The Canary Islands have the potential to become carbon neutral by 2050, a new study indicates. This could be achieved by shifting to a 100% renewable energy supply, improving energy efficiency and building new grid connections between islands. Energy solutions for small island regions, such as the Canaries, could act as role models for larger systems, as well as similar islands, the researchers suggest.
Transferring to a renewable energy supply can be more challenging for islands, as they have small isolated markets for energy and associated technologies. Furthermore, they are often popular with tourists, which makes energy demand very variable and, therefore, harder to provide for with variable renewable supplies. On the other hand, renewable energies represent an excellent opportunity for islands where the cost of energy production is usually much more expensive than on the mainland and where pollution is usually an issue.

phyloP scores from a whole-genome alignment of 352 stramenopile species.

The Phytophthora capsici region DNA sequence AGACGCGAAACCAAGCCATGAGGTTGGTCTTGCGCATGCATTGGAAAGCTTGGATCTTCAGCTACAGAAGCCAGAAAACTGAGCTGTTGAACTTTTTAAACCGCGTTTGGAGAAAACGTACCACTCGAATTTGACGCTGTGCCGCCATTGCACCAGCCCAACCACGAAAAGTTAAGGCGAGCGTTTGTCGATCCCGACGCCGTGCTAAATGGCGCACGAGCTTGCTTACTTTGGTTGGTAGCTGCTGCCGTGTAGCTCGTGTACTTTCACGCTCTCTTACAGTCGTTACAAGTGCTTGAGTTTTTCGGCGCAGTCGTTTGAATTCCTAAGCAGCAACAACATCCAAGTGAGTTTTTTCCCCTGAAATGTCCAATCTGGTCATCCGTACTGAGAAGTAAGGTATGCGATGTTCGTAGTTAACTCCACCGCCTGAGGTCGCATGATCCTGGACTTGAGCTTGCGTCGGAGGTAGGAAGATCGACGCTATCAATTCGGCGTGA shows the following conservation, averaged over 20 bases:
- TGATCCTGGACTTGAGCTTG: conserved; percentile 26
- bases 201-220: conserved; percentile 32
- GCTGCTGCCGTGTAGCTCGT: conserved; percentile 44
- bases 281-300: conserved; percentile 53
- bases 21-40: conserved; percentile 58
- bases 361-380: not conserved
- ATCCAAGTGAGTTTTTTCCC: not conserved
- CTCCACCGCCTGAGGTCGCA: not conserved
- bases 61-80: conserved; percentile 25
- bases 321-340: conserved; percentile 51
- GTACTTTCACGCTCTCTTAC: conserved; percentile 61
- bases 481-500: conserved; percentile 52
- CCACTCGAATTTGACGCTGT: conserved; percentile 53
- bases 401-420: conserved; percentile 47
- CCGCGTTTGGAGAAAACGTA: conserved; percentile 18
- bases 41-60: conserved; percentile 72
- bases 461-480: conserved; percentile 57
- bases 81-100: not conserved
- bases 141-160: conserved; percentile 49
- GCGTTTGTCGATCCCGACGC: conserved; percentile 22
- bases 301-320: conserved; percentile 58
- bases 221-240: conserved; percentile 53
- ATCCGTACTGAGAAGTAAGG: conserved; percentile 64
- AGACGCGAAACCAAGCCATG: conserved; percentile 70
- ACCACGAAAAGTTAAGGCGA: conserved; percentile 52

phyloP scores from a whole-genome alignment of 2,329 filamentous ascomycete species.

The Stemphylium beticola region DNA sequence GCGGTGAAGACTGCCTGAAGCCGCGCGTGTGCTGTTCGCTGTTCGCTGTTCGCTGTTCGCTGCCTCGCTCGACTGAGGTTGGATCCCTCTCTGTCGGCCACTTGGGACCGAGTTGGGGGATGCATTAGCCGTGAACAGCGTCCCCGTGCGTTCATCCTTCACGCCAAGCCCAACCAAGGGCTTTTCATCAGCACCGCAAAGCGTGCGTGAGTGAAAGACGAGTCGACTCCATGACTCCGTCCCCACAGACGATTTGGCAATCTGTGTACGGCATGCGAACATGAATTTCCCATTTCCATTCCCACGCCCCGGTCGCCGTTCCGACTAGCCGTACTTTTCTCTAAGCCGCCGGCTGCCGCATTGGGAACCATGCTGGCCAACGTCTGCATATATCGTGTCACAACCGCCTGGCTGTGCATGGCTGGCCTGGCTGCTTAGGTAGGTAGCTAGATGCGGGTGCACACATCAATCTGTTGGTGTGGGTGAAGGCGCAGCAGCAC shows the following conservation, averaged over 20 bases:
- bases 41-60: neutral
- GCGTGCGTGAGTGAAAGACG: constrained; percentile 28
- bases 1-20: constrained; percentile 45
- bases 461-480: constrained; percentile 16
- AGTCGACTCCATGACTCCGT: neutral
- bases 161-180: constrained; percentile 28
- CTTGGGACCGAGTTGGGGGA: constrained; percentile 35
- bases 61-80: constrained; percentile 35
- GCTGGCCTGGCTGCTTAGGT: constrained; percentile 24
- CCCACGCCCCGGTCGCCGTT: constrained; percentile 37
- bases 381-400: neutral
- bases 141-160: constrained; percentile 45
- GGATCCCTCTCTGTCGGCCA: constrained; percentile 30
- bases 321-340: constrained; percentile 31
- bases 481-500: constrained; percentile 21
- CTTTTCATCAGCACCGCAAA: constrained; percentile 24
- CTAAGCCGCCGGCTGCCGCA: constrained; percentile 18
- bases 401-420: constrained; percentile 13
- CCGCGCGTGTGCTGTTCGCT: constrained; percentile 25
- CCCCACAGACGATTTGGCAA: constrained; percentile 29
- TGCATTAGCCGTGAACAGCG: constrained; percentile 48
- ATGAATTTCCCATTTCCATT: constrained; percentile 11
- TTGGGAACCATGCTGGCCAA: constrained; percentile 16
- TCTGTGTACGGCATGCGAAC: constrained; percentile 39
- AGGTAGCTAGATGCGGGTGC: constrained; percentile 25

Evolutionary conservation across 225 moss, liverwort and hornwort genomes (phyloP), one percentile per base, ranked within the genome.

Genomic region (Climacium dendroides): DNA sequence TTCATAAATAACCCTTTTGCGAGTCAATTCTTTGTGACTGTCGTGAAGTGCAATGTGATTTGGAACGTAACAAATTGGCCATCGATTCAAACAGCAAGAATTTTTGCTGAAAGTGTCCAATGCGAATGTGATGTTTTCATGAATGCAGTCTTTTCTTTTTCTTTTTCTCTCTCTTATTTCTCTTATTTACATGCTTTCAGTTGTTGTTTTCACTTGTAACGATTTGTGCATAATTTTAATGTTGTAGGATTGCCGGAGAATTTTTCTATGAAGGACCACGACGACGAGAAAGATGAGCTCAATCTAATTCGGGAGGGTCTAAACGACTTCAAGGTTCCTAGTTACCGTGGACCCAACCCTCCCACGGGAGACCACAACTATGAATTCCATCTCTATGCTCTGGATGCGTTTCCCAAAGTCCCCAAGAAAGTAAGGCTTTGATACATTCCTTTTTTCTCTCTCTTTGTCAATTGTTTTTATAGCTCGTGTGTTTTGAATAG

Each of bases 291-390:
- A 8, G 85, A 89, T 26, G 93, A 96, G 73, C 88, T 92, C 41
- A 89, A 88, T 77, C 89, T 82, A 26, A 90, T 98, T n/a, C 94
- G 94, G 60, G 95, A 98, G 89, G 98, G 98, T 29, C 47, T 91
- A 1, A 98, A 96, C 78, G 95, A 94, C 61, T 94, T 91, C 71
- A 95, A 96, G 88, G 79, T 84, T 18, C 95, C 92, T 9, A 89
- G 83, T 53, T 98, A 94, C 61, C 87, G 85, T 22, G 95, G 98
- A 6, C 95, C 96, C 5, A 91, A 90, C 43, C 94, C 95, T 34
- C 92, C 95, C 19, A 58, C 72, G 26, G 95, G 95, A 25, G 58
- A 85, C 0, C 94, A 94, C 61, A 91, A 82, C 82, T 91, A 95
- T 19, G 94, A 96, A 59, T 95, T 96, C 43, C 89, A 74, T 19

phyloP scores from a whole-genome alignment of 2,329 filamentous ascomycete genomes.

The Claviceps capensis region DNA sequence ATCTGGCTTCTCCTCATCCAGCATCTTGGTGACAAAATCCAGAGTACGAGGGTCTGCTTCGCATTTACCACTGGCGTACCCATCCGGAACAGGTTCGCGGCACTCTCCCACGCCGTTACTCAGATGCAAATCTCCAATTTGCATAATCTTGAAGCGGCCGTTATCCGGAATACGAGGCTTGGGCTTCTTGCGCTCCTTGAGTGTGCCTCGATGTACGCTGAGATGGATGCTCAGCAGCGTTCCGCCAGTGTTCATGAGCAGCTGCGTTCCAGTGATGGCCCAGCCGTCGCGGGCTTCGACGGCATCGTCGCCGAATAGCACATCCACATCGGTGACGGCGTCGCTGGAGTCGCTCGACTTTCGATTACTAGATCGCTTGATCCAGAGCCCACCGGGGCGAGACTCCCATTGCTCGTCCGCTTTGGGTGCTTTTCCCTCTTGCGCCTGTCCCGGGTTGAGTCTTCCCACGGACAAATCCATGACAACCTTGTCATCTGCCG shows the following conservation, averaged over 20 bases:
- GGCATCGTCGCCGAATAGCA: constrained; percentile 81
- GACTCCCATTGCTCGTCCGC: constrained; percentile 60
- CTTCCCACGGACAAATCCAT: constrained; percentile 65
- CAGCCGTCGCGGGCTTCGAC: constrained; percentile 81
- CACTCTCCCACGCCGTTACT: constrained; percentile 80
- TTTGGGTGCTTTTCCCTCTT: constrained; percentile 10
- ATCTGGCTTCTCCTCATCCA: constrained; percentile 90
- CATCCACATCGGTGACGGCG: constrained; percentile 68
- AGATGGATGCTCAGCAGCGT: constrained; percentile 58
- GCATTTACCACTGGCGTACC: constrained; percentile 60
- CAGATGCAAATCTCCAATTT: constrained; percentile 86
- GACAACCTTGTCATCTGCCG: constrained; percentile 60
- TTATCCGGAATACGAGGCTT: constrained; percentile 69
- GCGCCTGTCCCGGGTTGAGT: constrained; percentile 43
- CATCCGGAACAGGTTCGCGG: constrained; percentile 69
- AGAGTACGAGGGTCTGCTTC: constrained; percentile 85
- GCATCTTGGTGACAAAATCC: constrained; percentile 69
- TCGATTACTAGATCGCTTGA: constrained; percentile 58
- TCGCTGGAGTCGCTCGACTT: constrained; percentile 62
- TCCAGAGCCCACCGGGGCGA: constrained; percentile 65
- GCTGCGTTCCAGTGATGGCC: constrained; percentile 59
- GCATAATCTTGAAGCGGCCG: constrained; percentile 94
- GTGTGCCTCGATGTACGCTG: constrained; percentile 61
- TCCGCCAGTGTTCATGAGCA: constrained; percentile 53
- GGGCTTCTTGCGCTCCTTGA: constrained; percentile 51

This study suggests that it is entirely possible for the popular holiday islands of the Canaries, Spain, to shift over to a near-100% renewable energy system, which is carbon-neutral and cheaper than a fossil-fuel-based system. Currently, the islands import 99% of their energy needs in the form of oil, which is used to generate power, produce heat and for land transport.
However, the study admits to only focusing on land transport and does not include the energy needs of aviation and shipping (significant for this remote holiday destination), which are likely to continue to depend on imports of either fossil or renewable fuels in future.
Source: Gils, H.C. and Simon, S. (2017). Carbon neutral archipelago – 100% renewable energy supply for the Canary Islands. Applied Energy, 188: 342–355. DOI:10.1016/j.apenergy.2016.12.023.